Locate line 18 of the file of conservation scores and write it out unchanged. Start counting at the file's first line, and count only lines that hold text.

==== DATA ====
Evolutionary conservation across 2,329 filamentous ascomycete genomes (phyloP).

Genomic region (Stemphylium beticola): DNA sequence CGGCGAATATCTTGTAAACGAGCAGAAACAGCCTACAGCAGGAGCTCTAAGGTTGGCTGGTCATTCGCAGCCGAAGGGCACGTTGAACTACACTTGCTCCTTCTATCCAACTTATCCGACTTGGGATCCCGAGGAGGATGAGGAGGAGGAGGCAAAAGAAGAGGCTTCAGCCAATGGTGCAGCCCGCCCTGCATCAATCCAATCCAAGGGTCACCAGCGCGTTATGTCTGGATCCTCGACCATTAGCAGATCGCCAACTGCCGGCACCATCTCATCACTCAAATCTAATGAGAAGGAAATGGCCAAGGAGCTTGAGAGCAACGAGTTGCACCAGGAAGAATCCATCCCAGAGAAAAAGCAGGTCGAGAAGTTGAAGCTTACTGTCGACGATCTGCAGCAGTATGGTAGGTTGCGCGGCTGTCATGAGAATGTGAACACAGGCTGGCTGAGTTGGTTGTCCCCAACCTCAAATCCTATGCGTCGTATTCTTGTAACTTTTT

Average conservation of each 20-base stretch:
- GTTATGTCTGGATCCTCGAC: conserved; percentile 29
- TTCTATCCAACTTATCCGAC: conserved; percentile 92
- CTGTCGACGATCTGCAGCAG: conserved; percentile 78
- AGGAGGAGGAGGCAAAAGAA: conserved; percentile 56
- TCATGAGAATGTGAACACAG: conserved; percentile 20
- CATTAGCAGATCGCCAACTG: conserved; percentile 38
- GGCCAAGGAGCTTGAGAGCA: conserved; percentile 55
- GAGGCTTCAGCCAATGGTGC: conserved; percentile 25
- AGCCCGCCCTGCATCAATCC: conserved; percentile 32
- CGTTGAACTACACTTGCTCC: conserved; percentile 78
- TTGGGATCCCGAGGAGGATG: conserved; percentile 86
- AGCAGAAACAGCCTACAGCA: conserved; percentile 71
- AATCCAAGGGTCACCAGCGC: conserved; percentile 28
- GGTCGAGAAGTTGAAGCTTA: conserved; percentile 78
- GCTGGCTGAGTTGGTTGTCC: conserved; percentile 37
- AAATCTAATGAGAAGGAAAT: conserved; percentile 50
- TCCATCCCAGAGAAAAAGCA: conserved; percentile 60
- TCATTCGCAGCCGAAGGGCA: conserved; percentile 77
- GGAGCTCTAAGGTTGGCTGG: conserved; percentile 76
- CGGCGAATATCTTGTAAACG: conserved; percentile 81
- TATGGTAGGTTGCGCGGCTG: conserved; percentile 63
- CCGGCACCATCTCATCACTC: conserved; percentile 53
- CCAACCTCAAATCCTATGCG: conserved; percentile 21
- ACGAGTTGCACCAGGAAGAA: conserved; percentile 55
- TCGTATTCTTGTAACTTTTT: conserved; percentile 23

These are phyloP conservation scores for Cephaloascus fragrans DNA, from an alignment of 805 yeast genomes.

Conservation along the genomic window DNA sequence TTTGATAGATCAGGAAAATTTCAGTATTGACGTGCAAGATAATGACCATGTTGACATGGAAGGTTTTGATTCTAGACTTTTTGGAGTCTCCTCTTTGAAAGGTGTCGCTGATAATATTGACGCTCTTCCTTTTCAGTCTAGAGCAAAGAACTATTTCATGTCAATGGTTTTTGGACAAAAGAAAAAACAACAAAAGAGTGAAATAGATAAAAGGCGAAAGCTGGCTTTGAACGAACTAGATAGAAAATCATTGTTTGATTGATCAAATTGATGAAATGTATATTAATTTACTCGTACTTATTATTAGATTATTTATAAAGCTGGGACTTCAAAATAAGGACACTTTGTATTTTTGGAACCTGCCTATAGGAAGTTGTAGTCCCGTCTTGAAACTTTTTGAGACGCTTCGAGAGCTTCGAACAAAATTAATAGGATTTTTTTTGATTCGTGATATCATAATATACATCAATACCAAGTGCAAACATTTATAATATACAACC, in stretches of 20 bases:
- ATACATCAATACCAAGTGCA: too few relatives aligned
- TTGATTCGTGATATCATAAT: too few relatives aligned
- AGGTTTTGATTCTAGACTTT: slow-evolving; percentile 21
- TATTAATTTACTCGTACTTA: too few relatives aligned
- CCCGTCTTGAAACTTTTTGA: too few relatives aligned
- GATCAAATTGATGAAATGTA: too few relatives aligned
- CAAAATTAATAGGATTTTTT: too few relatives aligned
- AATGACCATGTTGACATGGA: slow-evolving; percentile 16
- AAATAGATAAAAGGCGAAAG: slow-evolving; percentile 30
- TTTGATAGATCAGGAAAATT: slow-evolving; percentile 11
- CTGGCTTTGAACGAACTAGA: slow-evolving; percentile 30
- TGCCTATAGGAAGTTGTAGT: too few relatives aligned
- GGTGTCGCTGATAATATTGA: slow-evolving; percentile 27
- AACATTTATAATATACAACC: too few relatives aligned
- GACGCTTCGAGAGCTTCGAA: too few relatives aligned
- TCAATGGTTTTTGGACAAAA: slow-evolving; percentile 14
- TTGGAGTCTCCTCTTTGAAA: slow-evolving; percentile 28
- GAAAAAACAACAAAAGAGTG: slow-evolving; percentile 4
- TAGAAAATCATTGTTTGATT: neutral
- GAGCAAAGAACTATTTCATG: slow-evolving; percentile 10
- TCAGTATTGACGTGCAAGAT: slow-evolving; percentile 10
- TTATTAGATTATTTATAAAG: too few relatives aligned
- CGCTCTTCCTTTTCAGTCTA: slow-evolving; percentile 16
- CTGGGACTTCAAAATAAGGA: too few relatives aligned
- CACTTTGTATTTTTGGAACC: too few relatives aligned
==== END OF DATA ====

- GCTGGCTGAGTTGGTTGTCC: conserved; percentile 37